Of course not. However, if they find themselves in this position, it’s probably because they spent so much time, and every ounce of their resources looking after their children.

This, while innocently putting their own long-term needs last, often through ignorance.

In South Africa, this role reversal is commonly labelled “black tax”. Contrary to what the name may suggest, labelling it a black tax by no way means that supporting either your direct or extended family is a “cultural thing”.

Being born black, doesn’t mean you’re subscribed to this “tax” from birth, and if you’re not black, you are by no means guaranteed to have escaped it.

It's not a ‘black thing’

If race isn't the sole determinant of this “tax”, what is? In South Africa, my research does suggest that the overwhelming majority of blacks who work support some of their direct or extended family in some way. But not all.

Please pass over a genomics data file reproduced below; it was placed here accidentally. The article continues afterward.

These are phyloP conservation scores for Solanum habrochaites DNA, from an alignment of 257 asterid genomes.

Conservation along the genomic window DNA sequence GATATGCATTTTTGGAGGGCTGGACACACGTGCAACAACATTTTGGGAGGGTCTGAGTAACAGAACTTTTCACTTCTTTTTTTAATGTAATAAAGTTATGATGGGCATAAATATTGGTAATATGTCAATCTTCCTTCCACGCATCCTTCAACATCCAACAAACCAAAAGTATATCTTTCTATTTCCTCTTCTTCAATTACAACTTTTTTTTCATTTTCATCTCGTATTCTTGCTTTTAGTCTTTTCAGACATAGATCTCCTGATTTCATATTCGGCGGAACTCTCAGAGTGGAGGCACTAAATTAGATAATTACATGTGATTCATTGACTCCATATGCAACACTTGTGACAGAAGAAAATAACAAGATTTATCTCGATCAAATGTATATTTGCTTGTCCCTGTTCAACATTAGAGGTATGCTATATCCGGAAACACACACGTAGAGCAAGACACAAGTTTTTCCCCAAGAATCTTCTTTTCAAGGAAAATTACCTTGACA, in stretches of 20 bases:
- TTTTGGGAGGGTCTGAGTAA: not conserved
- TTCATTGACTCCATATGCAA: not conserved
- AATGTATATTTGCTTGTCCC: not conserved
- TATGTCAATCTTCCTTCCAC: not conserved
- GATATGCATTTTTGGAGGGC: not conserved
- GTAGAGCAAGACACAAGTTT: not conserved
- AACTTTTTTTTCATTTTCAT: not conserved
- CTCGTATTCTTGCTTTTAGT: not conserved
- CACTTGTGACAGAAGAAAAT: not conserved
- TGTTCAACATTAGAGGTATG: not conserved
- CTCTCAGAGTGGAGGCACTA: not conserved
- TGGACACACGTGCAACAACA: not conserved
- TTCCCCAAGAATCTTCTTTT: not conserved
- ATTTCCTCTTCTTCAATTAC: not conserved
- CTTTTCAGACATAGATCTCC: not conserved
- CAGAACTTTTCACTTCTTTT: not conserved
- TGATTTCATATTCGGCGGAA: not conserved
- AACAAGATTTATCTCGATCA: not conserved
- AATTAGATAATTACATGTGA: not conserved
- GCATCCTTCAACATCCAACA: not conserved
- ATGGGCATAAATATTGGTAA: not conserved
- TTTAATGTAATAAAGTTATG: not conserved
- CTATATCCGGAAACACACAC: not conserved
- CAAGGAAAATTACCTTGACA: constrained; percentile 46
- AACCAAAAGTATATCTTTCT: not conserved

Interestingly, many people from diverse racial backgrounds support their parents in a similar way by either paying groceries every month, paying for their parent’s medical aid, or just a general monthly allowance to help them get by. They obviously don’t call it black tax.

This pattern isn't exclusive to South Africa; I spoke to friends from other countries, mainly in South America.

Many support their parents, siblings and in some cases their extended family members too.

Many shared stories of their family members being hospitalised and turning to them for support.